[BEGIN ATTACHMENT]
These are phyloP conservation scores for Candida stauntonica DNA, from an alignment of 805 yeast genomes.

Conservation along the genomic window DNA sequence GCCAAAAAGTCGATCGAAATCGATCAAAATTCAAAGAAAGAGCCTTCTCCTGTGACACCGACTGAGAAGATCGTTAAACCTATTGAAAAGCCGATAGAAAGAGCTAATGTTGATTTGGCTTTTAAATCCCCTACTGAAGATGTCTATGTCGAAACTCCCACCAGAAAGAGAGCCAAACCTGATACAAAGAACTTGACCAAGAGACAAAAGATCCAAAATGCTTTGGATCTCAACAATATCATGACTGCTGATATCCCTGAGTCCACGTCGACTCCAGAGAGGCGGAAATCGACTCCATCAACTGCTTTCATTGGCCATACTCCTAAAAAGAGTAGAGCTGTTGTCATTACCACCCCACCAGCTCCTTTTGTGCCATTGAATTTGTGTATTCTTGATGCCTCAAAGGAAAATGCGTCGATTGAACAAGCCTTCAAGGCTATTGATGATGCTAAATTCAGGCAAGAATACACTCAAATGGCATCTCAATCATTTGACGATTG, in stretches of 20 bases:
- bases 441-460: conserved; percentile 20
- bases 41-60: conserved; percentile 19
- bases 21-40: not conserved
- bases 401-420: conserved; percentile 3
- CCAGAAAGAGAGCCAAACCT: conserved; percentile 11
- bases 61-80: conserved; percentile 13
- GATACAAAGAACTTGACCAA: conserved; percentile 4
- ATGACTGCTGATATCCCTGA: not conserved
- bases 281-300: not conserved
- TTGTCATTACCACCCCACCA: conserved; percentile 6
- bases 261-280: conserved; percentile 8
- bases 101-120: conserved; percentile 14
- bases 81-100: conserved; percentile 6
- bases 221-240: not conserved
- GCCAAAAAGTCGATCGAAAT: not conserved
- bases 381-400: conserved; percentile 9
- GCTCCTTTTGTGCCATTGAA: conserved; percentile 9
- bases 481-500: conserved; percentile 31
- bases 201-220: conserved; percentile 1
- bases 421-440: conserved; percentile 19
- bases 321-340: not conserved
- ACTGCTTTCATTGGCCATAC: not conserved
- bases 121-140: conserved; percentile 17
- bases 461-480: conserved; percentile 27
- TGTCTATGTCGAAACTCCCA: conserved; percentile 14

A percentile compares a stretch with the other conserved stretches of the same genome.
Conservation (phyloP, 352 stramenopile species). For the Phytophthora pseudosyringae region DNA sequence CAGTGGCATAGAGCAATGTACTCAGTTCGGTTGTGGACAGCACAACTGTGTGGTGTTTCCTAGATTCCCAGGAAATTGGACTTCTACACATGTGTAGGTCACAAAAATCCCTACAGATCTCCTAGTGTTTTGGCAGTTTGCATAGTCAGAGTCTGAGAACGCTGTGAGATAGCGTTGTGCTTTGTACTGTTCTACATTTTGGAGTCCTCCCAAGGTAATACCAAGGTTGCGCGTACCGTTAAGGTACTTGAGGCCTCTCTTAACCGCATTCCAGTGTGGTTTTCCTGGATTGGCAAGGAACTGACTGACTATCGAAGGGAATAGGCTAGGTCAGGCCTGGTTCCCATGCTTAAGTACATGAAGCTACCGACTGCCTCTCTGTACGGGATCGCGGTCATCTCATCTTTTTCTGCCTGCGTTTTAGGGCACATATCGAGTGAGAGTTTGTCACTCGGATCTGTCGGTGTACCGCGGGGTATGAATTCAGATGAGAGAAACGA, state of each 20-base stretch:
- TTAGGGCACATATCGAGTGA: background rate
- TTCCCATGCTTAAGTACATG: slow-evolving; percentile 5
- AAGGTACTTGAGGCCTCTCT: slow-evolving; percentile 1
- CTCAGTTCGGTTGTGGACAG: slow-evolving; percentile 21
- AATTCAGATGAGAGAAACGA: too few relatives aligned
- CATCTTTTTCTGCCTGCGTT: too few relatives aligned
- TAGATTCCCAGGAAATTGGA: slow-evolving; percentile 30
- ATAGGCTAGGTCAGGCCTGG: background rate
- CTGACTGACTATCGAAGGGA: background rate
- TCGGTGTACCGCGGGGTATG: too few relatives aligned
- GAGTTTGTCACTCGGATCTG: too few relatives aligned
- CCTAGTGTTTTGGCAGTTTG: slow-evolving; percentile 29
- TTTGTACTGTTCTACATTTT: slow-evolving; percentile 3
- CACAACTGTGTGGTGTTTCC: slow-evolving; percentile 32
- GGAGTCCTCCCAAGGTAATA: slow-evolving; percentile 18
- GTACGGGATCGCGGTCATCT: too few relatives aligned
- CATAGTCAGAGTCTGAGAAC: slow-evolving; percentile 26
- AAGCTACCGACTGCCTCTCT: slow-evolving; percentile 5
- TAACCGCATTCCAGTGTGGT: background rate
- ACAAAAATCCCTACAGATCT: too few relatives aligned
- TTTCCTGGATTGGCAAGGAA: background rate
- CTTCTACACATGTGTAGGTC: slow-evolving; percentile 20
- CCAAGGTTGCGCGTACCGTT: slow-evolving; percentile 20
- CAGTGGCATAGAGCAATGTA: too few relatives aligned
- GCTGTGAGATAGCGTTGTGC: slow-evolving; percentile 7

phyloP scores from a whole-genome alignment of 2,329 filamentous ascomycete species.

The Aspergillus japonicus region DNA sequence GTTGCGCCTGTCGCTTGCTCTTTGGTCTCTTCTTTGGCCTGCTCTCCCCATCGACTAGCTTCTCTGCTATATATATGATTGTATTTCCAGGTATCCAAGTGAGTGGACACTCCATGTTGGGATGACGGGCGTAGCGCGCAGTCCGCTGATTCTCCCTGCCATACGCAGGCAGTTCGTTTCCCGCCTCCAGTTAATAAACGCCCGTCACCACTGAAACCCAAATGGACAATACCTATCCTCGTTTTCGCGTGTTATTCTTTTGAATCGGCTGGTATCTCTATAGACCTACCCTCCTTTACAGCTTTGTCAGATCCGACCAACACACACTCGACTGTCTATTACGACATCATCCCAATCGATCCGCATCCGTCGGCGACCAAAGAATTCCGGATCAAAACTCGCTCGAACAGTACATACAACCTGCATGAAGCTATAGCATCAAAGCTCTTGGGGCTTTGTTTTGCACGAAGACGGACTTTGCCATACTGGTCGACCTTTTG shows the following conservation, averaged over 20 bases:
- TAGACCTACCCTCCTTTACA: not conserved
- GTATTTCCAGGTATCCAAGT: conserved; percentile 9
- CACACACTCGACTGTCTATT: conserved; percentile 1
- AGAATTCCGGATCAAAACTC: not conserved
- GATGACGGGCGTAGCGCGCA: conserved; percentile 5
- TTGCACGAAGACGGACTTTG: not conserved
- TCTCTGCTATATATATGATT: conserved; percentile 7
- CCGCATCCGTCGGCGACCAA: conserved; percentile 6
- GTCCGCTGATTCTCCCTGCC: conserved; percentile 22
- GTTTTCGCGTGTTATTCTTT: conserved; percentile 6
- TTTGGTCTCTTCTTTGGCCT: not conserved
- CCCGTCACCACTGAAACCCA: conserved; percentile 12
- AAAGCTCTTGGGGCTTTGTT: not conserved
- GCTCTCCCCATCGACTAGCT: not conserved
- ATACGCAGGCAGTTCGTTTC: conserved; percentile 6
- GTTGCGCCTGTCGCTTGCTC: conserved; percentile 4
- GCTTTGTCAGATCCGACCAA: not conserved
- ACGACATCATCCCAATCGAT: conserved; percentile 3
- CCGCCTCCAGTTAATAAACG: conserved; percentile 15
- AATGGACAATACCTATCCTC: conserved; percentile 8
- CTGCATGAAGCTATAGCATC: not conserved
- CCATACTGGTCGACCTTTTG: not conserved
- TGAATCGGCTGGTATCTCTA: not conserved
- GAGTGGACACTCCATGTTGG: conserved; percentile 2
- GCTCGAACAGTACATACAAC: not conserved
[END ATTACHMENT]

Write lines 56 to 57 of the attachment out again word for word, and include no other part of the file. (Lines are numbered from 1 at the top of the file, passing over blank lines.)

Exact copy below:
The Aspergillus japonicus region DNA sequence GTTGCGCCTGTCGCTTGCTCTTTGGTCTCTTCTTTGGCCTGCTCTCCCCATCGACTAGCTTCTCTGCTATATATATGATTGTATTTCCAGGTATCCAAGTGAGTGGACACTCCATGTTGGGATGACGGGCGTAGCGCGCAGTCCGCTGATTCTCCCTGCCATACGCAGGCAGTTCGTTTCCCGCCTCCAGTTAATAAACGCCCGTCACCACTGAAACCCAAATGGACAATACCTATCCTCGTTTTCGCGTGTTATTCTTTTGAATCGGCTGGTATCTCTATAGACCTACCCTCCTTTACAGCTTTGTCAGATCCGACCAACACACACTCGACTGTCTATTACGACATCATCCCAATCGATCCGCATCCGTCGGCGACCAAAGAATTCCGGATCAAAACTCGCTCGAACAGTACATACAACCTGCATGAAGCTATAGCATCAAAGCTCTTGGGGCTTTGTTTTGCACGAAGACGGACTTTGCCATACTGGTCGACCTTTTG shows the following conservation, averaged over 20 bases:
- TAGACCTACCCTCCTTTACA: not conserved